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I've been guilty of many wrong things on this forum but I really have been trying to behave and bail out when things start getting heated. So bear in mind that I'm not perfect when I suggest something along the lines of "No Personal Attacks". That makes sense but I'm not sure stopping people from being alienated by others' opinions should be considered or would even work. People need to express their opinions on subjects (civilly) but if personal attacks happen, then that's when corrective action should maybe take place? Just thinking outloud really.

Again, I am aware of the irony that it's me saying the above. I've called people names here and I pretty much regret past behaviors. Still not perfect, but trying here.

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PostPosted: Fri Oct 03, 2014 10:38 am 
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Merk wrote:
Enforcement is also a tricky subject. I don't want it to be tyranny. And I don't think anybody -- myself included -- wants to be the deciding factor on what's actually actionable. In "IF is dead," I saw it as kind of train wreck of misunderstandings, assumptions, and (sorry folks) spots of stupidity. Others saw it very differently. 1) I didn't see any actual harassment. I didn't see any actual misogyny. No racism. No violent outbursts. So to me, it's hard to see exactly how things went wrong, and what should be done to discourage or prevent it.

The end result seems to be people stating that this is why they don't visit the forum, wouldn't recommend it, or would actively recommend against it. 2) The effects are damaging. That's obvious.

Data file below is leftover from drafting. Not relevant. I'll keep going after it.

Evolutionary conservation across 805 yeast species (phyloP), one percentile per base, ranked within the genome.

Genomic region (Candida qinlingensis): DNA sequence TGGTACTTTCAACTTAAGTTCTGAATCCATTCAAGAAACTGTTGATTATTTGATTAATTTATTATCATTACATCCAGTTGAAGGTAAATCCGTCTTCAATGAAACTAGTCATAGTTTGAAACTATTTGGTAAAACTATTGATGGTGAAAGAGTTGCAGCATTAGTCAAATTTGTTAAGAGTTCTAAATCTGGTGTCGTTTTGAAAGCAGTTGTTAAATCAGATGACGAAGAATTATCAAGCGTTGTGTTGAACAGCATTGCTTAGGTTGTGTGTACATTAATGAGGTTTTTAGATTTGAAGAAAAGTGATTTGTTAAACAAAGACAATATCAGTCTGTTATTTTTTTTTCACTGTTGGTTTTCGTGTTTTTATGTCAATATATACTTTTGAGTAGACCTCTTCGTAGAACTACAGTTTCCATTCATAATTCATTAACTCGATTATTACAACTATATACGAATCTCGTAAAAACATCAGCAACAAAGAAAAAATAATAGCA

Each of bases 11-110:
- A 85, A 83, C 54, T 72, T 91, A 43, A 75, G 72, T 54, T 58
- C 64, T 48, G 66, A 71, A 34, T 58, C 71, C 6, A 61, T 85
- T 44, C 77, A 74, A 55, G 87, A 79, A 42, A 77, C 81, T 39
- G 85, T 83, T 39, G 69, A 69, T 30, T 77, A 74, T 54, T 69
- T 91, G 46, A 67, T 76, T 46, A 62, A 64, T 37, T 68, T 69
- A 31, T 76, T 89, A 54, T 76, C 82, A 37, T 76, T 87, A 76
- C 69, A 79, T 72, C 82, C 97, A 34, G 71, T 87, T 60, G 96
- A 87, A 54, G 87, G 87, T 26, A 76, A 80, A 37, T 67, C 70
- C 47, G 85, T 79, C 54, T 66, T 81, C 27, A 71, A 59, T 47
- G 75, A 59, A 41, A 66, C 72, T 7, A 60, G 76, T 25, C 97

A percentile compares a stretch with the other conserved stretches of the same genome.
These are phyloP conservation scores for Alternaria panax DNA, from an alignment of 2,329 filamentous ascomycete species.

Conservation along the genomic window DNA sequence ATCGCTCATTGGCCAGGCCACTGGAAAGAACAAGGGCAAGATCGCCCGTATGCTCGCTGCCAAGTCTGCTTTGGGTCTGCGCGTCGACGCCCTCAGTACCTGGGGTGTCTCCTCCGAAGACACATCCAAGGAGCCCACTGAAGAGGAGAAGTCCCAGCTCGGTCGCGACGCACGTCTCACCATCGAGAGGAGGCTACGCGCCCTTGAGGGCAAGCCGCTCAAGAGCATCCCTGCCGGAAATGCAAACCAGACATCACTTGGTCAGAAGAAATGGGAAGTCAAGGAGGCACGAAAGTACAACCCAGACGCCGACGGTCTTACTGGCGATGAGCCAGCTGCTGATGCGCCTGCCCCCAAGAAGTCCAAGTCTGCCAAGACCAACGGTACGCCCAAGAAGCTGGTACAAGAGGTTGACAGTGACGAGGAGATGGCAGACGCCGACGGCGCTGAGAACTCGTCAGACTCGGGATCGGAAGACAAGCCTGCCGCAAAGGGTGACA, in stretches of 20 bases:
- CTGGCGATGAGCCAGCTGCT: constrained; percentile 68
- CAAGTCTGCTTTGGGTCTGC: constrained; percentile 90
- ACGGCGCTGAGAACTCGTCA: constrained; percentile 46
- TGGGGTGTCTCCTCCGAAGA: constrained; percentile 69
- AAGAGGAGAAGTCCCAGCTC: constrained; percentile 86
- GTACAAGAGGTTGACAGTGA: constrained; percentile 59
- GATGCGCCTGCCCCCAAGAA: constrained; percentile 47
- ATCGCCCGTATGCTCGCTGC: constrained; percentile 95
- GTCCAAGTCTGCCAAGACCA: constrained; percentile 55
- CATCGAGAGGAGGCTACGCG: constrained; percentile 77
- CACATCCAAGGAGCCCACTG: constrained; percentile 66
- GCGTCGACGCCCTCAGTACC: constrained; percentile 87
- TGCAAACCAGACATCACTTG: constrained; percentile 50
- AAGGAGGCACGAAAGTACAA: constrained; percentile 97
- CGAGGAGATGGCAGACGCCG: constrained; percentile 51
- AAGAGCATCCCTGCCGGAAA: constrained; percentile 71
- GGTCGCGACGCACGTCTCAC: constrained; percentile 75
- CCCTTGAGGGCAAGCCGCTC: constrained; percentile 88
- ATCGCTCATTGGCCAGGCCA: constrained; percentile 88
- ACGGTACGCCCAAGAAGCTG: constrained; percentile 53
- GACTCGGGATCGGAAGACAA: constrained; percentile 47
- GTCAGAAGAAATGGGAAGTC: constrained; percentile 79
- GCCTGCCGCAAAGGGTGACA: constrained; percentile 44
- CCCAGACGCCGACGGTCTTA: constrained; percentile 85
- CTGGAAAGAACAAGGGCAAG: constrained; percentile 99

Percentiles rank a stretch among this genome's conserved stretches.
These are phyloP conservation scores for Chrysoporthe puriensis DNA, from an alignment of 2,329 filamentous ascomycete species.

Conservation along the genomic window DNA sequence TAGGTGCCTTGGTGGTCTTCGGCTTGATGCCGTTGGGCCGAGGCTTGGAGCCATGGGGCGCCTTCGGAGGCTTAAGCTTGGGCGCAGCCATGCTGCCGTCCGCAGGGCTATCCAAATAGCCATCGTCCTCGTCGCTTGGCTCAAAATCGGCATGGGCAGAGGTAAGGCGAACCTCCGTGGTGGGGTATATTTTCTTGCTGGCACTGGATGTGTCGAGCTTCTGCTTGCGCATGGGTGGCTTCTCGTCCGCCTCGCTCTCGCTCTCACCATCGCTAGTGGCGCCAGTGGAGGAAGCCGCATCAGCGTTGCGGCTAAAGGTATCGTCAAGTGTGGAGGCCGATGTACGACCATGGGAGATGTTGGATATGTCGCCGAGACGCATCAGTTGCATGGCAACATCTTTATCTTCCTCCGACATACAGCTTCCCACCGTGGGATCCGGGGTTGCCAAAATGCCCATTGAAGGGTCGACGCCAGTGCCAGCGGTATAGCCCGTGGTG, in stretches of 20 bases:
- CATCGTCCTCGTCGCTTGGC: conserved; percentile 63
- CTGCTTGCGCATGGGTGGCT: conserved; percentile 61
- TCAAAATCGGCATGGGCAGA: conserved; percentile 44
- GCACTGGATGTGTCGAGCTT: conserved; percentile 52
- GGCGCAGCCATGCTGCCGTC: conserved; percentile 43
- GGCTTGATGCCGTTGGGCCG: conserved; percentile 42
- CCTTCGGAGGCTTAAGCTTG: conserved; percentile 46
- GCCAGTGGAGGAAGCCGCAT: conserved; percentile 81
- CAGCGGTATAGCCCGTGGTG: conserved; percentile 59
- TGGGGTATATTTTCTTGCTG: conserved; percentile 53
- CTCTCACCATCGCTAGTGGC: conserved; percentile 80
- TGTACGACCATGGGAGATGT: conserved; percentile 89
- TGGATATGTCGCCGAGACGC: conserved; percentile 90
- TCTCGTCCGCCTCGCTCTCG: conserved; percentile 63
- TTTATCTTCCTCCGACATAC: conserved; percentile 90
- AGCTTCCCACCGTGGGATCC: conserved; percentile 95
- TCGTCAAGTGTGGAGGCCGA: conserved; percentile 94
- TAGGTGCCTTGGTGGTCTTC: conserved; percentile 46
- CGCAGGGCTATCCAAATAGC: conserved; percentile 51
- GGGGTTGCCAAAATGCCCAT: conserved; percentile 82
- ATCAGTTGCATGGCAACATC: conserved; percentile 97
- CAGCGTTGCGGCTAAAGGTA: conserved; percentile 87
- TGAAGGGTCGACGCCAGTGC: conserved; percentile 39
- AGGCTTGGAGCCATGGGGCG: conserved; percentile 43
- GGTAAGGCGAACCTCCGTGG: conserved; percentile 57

So a third question, if the answer to "is a Code of Conduct the solution" is yes, is how's it to be enforced? I've already identified that my opinion about what should or shouldn't be allowed differs from others. At least one moderator has expressed not feeling comfortable making those decisions either. Moderators originally volunteered to help combat spam and trolls, not tell people what they could and couldn't post within gray areas. So maybe there needs to be a separate committee that decides those things. 3) Not moderators necessarily, but a group. But who's in it? And does that become an "elite circle" leading to further problems?

In my perfect world, everybody suddenly becomes nice to each other, self-censors as needed, and thinks a little more before making rude, blanket statements that can't possibly do anything but alienate others. 4) But it's not my perfect world. :(


1) It was nothing, according to you: why should you avoid it? Just a "silly", but civil, exchange of thoughts and you may want to avoid it?